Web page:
Rapid Charging 

We rapid charged mainly using the excellent Ecotricity Electric Highway rapid charge network in the UK and the Corri-door Sodetrel network in France. DC Rapid chargers charged the car to 80% in 20min. We mainly used used PlugShare to locate charging points and plan the journey. Plug share has most of the rapid chargers in France although the best charging point map for France is I highly recomend ordering a ChargeMap RFID card and Kiwhipass before leaving, these two cards will let you activate most chargers in France.  See my original Céüse 2017: N.Wales to French alps in an Electric Car blog post for full details of French charging networks.

Destination Charging 

I used an OpenEVSE charging unit to allow me connect different plugs e.g. UK  / EU / Caravan and to manually set the charging rate based on the plug and location.

Full disclosure: I'm involved in the development of OpenEVSE open-source charging stations and we are the UK/EU reseller for OpenEVSE via OpenEnergyMonitor online store.  

See my original Céüse 2017: N.Wales to French alps in an Electric Car blog post for full details of charging cables and connectors.

Fuel Cost (electricity) 

Calculating actual electricity cost while on a EV trip is tricky since we charged in many different locations and many chargers were totally free. This is approximate how the charging costs for our trip stacked up:
  • 100 % charge overnight at home before we left: £1.87
  • 1 x Podpoint 7kW charge at Rhug Estate: £1.41
  • 7 x UK motorway Electric Highway rapid chargers (3x on the way down, 4x on the way home): FREE*
  • 8 x French motorway Sodetrel rapid chargers (4x each way)(0.7 EUR/5min): 36 EUR = £31.73
Total EV fuel cost for return trip (1300 miles) = £35! 

The same journey in my old van would have cost £195

EV's are also have free motor TAX and minimal servicing therefore running costs are very low. See my Zero Carbon Future (low carbon present) blog post for a detailed EV Vs petrol/diesel comparison cost breakdown. We bought our Nissan LEAF second hand for £9k, it's saving me over £3k/yr in fuel costs therefore it will have fully paid for itself in another two years! See my slides from the Llanberis EV event which cover 2nd hand EV purchasing options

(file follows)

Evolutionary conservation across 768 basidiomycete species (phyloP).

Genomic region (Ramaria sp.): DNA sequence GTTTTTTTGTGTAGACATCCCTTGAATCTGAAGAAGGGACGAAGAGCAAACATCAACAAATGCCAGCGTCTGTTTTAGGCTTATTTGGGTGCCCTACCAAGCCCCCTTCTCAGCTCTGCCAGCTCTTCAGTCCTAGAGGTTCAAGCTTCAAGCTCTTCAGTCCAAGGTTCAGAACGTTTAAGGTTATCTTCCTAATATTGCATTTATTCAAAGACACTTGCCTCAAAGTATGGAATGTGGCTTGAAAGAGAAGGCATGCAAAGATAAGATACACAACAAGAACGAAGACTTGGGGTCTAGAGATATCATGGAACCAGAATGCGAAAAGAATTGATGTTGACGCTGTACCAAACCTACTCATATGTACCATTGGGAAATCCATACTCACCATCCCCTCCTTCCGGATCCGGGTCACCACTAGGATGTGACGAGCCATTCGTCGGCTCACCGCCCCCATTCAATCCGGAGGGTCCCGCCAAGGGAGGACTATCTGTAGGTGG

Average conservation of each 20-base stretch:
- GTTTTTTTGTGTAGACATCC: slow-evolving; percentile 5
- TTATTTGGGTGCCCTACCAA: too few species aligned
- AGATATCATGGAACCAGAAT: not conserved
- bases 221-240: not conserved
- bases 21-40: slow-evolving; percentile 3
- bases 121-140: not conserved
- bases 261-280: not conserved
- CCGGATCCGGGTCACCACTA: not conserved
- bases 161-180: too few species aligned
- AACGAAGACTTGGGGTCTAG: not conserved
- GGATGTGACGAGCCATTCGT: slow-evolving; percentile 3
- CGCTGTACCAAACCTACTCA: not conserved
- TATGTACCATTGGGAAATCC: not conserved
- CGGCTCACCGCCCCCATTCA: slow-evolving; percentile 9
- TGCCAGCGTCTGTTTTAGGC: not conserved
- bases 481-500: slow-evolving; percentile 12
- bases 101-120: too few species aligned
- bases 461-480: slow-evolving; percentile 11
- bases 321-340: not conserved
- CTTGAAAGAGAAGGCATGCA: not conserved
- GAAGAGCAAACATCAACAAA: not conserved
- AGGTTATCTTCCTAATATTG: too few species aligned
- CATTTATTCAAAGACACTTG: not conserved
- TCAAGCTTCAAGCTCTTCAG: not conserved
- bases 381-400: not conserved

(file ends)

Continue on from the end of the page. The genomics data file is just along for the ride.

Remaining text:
* All Ecotricity Electric Highway (UK motorway) rapid chargers are currently free for us since we sill have our 52/yr free chargers for being Ecotrcity electricity customers. Next year we will need to pay a very reasonable £0.15/kWh therefore each rapid charge 10%-80% for our 24kWh leaf (20kWh usable) is 14kWh, this would therefore would cost £2.10 par charge. Therefore the 8x charges we used on this trip would have cost us about £16.80 although probable a bit less since we didn't change all the way to 80% on the last charge of each leg since we just required a little top-up to reach our destination. 


We stayed in a lovely little airbnb studio flat Milly la Foret which was very reasonably priced and nice and close to all the bouldering. It even has a dedicated outside electric car charging socket, the owner drives a Renault Zoe EV and speaks excellent english.  If you are new to airbnb and sign up using my referral link you will get £25 of free credits!

UK LEAF meets French Zoe EV :-)


Fontainebleau from above

Stunning Fontainebleau Forrest

Euro Tunnel is the best way to travel to France with pets
Bob having a good holiday :-)